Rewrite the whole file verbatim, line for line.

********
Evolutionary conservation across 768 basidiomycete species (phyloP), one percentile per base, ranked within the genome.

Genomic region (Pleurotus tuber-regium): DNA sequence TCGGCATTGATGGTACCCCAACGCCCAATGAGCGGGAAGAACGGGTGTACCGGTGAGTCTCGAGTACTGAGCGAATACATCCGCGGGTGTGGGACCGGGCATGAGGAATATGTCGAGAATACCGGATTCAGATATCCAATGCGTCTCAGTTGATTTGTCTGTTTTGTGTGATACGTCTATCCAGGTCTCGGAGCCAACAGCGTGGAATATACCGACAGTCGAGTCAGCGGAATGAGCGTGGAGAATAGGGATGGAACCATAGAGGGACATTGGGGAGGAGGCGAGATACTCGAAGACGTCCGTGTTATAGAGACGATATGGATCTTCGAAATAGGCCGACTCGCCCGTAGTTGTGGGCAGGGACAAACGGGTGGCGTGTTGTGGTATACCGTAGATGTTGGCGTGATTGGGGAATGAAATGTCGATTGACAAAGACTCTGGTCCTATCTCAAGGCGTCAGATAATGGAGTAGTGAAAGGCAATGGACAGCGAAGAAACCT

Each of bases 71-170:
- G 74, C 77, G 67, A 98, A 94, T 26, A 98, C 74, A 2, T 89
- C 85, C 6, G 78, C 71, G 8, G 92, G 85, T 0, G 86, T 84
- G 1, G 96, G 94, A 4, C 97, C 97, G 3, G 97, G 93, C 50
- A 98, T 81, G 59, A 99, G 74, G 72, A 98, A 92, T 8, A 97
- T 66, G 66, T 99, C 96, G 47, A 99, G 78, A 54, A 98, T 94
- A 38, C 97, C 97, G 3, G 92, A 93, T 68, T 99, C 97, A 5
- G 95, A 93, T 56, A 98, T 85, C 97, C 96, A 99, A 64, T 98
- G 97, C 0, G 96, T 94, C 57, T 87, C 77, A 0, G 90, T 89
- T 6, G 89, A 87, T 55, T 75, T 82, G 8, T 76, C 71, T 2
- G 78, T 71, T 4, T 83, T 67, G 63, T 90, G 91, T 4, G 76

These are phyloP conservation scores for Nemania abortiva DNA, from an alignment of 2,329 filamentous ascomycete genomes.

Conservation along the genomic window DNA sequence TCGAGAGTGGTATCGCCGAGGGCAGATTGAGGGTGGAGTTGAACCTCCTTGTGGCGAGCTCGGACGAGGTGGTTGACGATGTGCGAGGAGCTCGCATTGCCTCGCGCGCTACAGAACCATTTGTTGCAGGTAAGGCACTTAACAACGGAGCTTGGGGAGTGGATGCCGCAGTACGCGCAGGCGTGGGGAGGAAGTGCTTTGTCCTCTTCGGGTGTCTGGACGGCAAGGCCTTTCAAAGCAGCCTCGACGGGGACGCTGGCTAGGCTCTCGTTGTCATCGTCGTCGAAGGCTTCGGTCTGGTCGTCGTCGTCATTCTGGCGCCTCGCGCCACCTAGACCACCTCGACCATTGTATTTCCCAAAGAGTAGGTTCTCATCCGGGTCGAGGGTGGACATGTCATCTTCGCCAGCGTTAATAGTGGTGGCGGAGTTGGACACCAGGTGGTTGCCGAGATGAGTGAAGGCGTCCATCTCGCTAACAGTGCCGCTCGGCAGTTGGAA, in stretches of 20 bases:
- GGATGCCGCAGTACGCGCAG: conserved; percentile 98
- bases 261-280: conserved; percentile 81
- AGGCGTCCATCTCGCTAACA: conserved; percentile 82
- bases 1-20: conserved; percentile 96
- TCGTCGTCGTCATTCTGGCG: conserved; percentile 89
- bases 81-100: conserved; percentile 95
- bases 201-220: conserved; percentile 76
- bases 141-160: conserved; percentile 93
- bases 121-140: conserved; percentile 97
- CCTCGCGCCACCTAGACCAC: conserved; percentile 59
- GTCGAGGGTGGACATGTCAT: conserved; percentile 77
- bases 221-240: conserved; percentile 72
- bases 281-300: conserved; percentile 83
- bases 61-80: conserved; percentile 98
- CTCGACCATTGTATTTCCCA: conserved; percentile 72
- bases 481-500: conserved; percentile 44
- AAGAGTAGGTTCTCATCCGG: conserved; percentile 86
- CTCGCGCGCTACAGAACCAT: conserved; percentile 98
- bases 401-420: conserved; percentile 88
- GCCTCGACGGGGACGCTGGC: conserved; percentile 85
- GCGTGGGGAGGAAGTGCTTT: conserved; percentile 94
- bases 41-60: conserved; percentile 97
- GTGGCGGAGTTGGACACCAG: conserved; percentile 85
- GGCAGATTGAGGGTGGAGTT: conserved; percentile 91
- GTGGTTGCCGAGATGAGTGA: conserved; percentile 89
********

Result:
Evolutionary conservation across 768 basidiomycete species (phyloP), one percentile per base, ranked within the genome.

Genomic region (Pleurotus tuber-regium): DNA sequence TCGGCATTGATGGTACCCCAACGCCCAATGAGCGGGAAGAACGGGTGTACCGGTGAGTCTCGAGTACTGAGCGAATACATCCGCGGGTGTGGGACCGGGCATGAGGAATATGTCGAGAATACCGGATTCAGATATCCAATGCGTCTCAGTTGATTTGTCTGTTTTGTGTGATACGTCTATCCAGGTCTCGGAGCCAACAGCGTGGAATATACCGACAGTCGAGTCAGCGGAATGAGCGTGGAGAATAGGGATGGAACCATAGAGGGACATTGGGGAGGAGGCGAGATACTCGAAGACGTCCGTGTTATAGAGACGATATGGATCTTCGAAATAGGCCGACTCGCCCGTAGTTGTGGGCAGGGACAAACGGGTGGCGTGTTGTGGTATACCGTAGATGTTGGCGTGATTGGGGAATGAAATGTCGATTGACAAAGACTCTGGTCCTATCTCAAGGCGTCAGATAATGGAGTAGTGAAAGGCAATGGACAGCGAAGAAACCT

Each of bases 71-170:
- G 74, C 77, G 67, A 98, A 94, T 26, A 98, C 74, A 2, T 89
- C 85, C 6, G 78, C 71, G 8, G 92, G 85, T 0, G 86, T 84
- G 1, G 96, G 94, A 4, C 97, C 97, G 3, G 97, G 93, C 50
- A 98, T 81, G 59, A 99, G 74, G 72, A 98, A 92, T 8, A 97
- T 66, G 66, T 99, C 96, G 47, A 99, G 78, A 54, A 98, T 94
- A 38, C 97, C 97, G 3, G 92, A 93, T 68, T 99, C 97, A 5
- G 95, A 93, T 56, A 98, T 85, C 97, C 96, A 99, A 64, T 98
- G 97, C 0, G 96, T 94, C 57, T 87, C 77, A 0, G 90, T 89
- T 6, G 89, A 87, T 55, T 75, T 82, G 8, T 76, C 71, T 2
- G 78, T 71, T 4, T 83, T 67, G 63, T 90, G 91, T 4, G 76

These are phyloP conservation scores for Nemania abortiva DNA, from an alignment of 2,329 filamentous ascomycete genomes.

Conservation along the genomic window DNA sequence TCGAGAGTGGTATCGCCGAGGGCAGATTGAGGGTGGAGTTGAACCTCCTTGTGGCGAGCTCGGACGAGGTGGTTGACGATGTGCGAGGAGCTCGCATTGCCTCGCGCGCTACAGAACCATTTGTTGCAGGTAAGGCACTTAACAACGGAGCTTGGGGAGTGGATGCCGCAGTACGCGCAGGCGTGGGGAGGAAGTGCTTTGTCCTCTTCGGGTGTCTGGACGGCAAGGCCTTTCAAAGCAGCCTCGACGGGGACGCTGGCTAGGCTCTCGTTGTCATCGTCGTCGAAGGCTTCGGTCTGGTCGTCGTCGTCATTCTGGCGCCTCGCGCCACCTAGACCACCTCGACCATTGTATTTCCCAAAGAGTAGGTTCTCATCCGGGTCGAGGGTGGACATGTCATCTTCGCCAGCGTTAATAGTGGTGGCGGAGTTGGACACCAGGTGGTTGCCGAGATGAGTGAAGGCGTCCATCTCGCTAACAGTGCCGCTCGGCAGTTGGAA, in stretches of 20 bases:
- GGATGCCGCAGTACGCGCAG: conserved; percentile 98
- bases 261-280: conserved; percentile 81
- AGGCGTCCATCTCGCTAACA: conserved; percentile 82
- bases 1-20: conserved; percentile 96
- TCGTCGTCGTCATTCTGGCG: conserved; percentile 89
- bases 81-100: conserved; percentile 95
- bases 201-220: conserved; percentile 76
- bases 141-160: conserved; percentile 93
- bases 121-140: conserved; percentile 97
- CCTCGCGCCACCTAGACCAC: conserved; percentile 59
- GTCGAGGGTGGACATGTCAT: conserved; percentile 77
- bases 221-240: conserved; percentile 72
- bases 281-300: conserved; percentile 83
- bases 61-80: conserved; percentile 98
- CTCGACCATTGTATTTCCCA: conserved; percentile 72
- bases 481-500: conserved; percentile 44
- AAGAGTAGGTTCTCATCCGG: conserved; percentile 86
- CTCGCGCGCTACAGAACCAT: conserved; percentile 98
- bases 401-420: conserved; percentile 88
- GCCTCGACGGGGACGCTGGC: conserved; percentile 85
- GCGTGGGGAGGAAGTGCTTT: conserved; percentile 94
- bases 41-60: conserved; percentile 97
- GTGGCGGAGTTGGACACCAG: conserved; percentile 85
- GGCAGATTGAGGGTGGAGTT: conserved; percentile 91
- GTGGTTGCCGAGATGAGTGA: conserved; percentile 89